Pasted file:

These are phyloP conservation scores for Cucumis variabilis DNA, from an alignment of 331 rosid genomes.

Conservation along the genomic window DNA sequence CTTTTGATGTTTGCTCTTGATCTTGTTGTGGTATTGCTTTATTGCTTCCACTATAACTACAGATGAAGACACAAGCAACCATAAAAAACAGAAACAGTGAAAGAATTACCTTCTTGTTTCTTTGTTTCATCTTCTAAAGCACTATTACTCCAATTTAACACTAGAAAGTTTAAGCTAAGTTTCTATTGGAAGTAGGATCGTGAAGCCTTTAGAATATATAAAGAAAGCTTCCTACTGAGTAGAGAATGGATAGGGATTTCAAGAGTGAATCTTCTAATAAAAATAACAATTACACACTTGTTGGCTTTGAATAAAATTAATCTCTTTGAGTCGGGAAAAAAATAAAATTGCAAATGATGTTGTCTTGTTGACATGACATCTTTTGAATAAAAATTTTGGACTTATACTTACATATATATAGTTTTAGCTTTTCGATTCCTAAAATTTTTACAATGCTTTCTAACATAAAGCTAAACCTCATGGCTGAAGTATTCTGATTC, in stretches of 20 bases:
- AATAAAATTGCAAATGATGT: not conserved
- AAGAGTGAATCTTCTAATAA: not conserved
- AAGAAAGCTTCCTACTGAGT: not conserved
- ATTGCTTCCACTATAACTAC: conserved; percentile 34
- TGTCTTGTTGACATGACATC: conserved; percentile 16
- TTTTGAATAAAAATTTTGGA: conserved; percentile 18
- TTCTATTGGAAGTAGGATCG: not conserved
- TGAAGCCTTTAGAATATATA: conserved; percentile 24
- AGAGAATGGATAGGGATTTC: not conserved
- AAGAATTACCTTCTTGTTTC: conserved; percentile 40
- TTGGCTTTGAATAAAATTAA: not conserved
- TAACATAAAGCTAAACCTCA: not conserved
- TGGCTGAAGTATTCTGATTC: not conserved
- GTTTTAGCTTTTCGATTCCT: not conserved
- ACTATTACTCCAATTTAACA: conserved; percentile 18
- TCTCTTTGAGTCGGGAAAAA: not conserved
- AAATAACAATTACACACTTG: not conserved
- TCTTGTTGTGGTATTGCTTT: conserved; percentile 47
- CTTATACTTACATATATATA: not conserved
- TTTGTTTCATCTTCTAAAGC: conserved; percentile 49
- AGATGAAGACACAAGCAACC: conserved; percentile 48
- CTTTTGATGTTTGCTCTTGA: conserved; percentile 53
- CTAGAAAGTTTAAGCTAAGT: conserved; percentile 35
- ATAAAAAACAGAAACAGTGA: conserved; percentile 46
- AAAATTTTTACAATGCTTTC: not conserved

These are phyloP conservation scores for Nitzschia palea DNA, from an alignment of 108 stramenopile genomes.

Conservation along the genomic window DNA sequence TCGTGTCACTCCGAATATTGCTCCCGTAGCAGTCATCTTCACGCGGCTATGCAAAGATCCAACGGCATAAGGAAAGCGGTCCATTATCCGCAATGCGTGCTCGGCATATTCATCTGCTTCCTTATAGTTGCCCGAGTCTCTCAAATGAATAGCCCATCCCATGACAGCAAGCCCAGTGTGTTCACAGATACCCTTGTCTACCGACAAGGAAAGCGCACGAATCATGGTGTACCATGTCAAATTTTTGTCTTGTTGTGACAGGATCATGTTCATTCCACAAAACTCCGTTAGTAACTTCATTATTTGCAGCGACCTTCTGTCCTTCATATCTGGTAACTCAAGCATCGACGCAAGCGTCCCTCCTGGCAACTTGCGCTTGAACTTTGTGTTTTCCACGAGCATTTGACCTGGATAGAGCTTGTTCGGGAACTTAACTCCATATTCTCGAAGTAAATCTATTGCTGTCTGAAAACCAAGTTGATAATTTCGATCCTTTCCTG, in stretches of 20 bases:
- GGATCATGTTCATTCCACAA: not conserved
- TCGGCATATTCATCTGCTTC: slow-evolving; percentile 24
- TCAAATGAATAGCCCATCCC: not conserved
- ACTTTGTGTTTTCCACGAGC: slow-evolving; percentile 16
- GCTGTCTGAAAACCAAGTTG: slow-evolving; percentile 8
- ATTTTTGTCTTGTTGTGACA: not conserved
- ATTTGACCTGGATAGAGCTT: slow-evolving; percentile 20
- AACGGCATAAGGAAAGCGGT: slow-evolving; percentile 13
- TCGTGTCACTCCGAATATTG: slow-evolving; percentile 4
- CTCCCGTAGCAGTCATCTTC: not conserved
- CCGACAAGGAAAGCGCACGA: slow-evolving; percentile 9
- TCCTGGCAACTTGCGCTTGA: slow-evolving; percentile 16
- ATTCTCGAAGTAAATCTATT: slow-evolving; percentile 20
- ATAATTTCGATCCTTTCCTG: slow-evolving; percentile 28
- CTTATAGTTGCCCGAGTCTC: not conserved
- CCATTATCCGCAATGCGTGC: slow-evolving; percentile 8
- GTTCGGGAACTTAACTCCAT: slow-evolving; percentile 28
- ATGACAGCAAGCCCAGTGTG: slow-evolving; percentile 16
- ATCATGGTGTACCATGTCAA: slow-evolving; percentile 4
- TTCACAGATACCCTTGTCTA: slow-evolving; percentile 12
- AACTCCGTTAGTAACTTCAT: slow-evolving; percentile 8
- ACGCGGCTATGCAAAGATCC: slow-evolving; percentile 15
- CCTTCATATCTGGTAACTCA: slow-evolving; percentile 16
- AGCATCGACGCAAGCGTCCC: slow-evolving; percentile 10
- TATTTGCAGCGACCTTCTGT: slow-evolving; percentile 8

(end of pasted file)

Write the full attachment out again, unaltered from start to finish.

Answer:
These are phyloP conservation scores for Cucumis variabilis DNA, from an alignment of 331 rosid genomes.

Conservation along the genomic window DNA sequence CTTTTGATGTTTGCTCTTGATCTTGTTGTGGTATTGCTTTATTGCTTCCACTATAACTACAGATGAAGACACAAGCAACCATAAAAAACAGAAACAGTGAAAGAATTACCTTCTTGTTTCTTTGTTTCATCTTCTAAAGCACTATTACTCCAATTTAACACTAGAAAGTTTAAGCTAAGTTTCTATTGGAAGTAGGATCGTGAAGCCTTTAGAATATATAAAGAAAGCTTCCTACTGAGTAGAGAATGGATAGGGATTTCAAGAGTGAATCTTCTAATAAAAATAACAATTACACACTTGTTGGCTTTGAATAAAATTAATCTCTTTGAGTCGGGAAAAAAATAAAATTGCAAATGATGTTGTCTTGTTGACATGACATCTTTTGAATAAAAATTTTGGACTTATACTTACATATATATAGTTTTAGCTTTTCGATTCCTAAAATTTTTACAATGCTTTCTAACATAAAGCTAAACCTCATGGCTGAAGTATTCTGATTC, in stretches of 20 bases:
- AATAAAATTGCAAATGATGT: not conserved
- AAGAGTGAATCTTCTAATAA: not conserved
- AAGAAAGCTTCCTACTGAGT: not conserved
- ATTGCTTCCACTATAACTAC: conserved; percentile 34
- TGTCTTGTTGACATGACATC: conserved; percentile 16
- TTTTGAATAAAAATTTTGGA: conserved; percentile 18
- TTCTATTGGAAGTAGGATCG: not conserved
- TGAAGCCTTTAGAATATATA: conserved; percentile 24
- AGAGAATGGATAGGGATTTC: not conserved
- AAGAATTACCTTCTTGTTTC: conserved; percentile 40
- TTGGCTTTGAATAAAATTAA: not conserved
- TAACATAAAGCTAAACCTCA: not conserved
- TGGCTGAAGTATTCTGATTC: not conserved
- GTTTTAGCTTTTCGATTCCT: not conserved
- ACTATTACTCCAATTTAACA: conserved; percentile 18
- TCTCTTTGAGTCGGGAAAAA: not conserved
- AAATAACAATTACACACTTG: not conserved
- TCTTGTTGTGGTATTGCTTT: conserved; percentile 47
- CTTATACTTACATATATATA: not conserved
- TTTGTTTCATCTTCTAAAGC: conserved; percentile 49
- AGATGAAGACACAAGCAACC: conserved; percentile 48
- CTTTTGATGTTTGCTCTTGA: conserved; percentile 53
- CTAGAAAGTTTAAGCTAAGT: conserved; percentile 35
- ATAAAAAACAGAAACAGTGA: conserved; percentile 46
- AAAATTTTTACAATGCTTTC: not conserved

These are phyloP conservation scores for Nitzschia palea DNA, from an alignment of 108 stramenopile genomes.

Conservation along the genomic window DNA sequence TCGTGTCACTCCGAATATTGCTCCCGTAGCAGTCATCTTCACGCGGCTATGCAAAGATCCAACGGCATAAGGAAAGCGGTCCATTATCCGCAATGCGTGCTCGGCATATTCATCTGCTTCCTTATAGTTGCCCGAGTCTCTCAAATGAATAGCCCATCCCATGACAGCAAGCCCAGTGTGTTCACAGATACCCTTGTCTACCGACAAGGAAAGCGCACGAATCATGGTGTACCATGTCAAATTTTTGTCTTGTTGTGACAGGATCATGTTCATTCCACAAAACTCCGTTAGTAACTTCATTATTTGCAGCGACCTTCTGTCCTTCATATCTGGTAACTCAAGCATCGACGCAAGCGTCCCTCCTGGCAACTTGCGCTTGAACTTTGTGTTTTCCACGAGCATTTGACCTGGATAGAGCTTGTTCGGGAACTTAACTCCATATTCTCGAAGTAAATCTATTGCTGTCTGAAAACCAAGTTGATAATTTCGATCCTTTCCTG, in stretches of 20 bases:
- GGATCATGTTCATTCCACAA: not conserved
- TCGGCATATTCATCTGCTTC: slow-evolving; percentile 24
- TCAAATGAATAGCCCATCCC: not conserved
- ACTTTGTGTTTTCCACGAGC: slow-evolving; percentile 16
- GCTGTCTGAAAACCAAGTTG: slow-evolving; percentile 8
- ATTTTTGTCTTGTTGTGACA: not conserved
- ATTTGACCTGGATAGAGCTT: slow-evolving; percentile 20
- AACGGCATAAGGAAAGCGGT: slow-evolving; percentile 13
- TCGTGTCACTCCGAATATTG: slow-evolving; percentile 4
- CTCCCGTAGCAGTCATCTTC: not conserved
- CCGACAAGGAAAGCGCACGA: slow-evolving; percentile 9
- TCCTGGCAACTTGCGCTTGA: slow-evolving; percentile 16
- ATTCTCGAAGTAAATCTATT: slow-evolving; percentile 20
- ATAATTTCGATCCTTTCCTG: slow-evolving; percentile 28
- CTTATAGTTGCCCGAGTCTC: not conserved
- CCATTATCCGCAATGCGTGC: slow-evolving; percentile 8
- GTTCGGGAACTTAACTCCAT: slow-evolving; percentile 28
- ATGACAGCAAGCCCAGTGTG: slow-evolving; percentile 16
- ATCATGGTGTACCATGTCAA: slow-evolving; percentile 4
- TTCACAGATACCCTTGTCTA: slow-evolving; percentile 12
- AACTCCGTTAGTAACTTCAT: slow-evolving; percentile 8
- ACGCGGCTATGCAAAGATCC: slow-evolving; percentile 15
- CCTTCATATCTGGTAACTCA: slow-evolving; percentile 16
- AGCATCGACGCAAGCGTCCC: slow-evolving; percentile 10
- TATTTGCAGCGACCTTCTGT: slow-evolving; percentile 8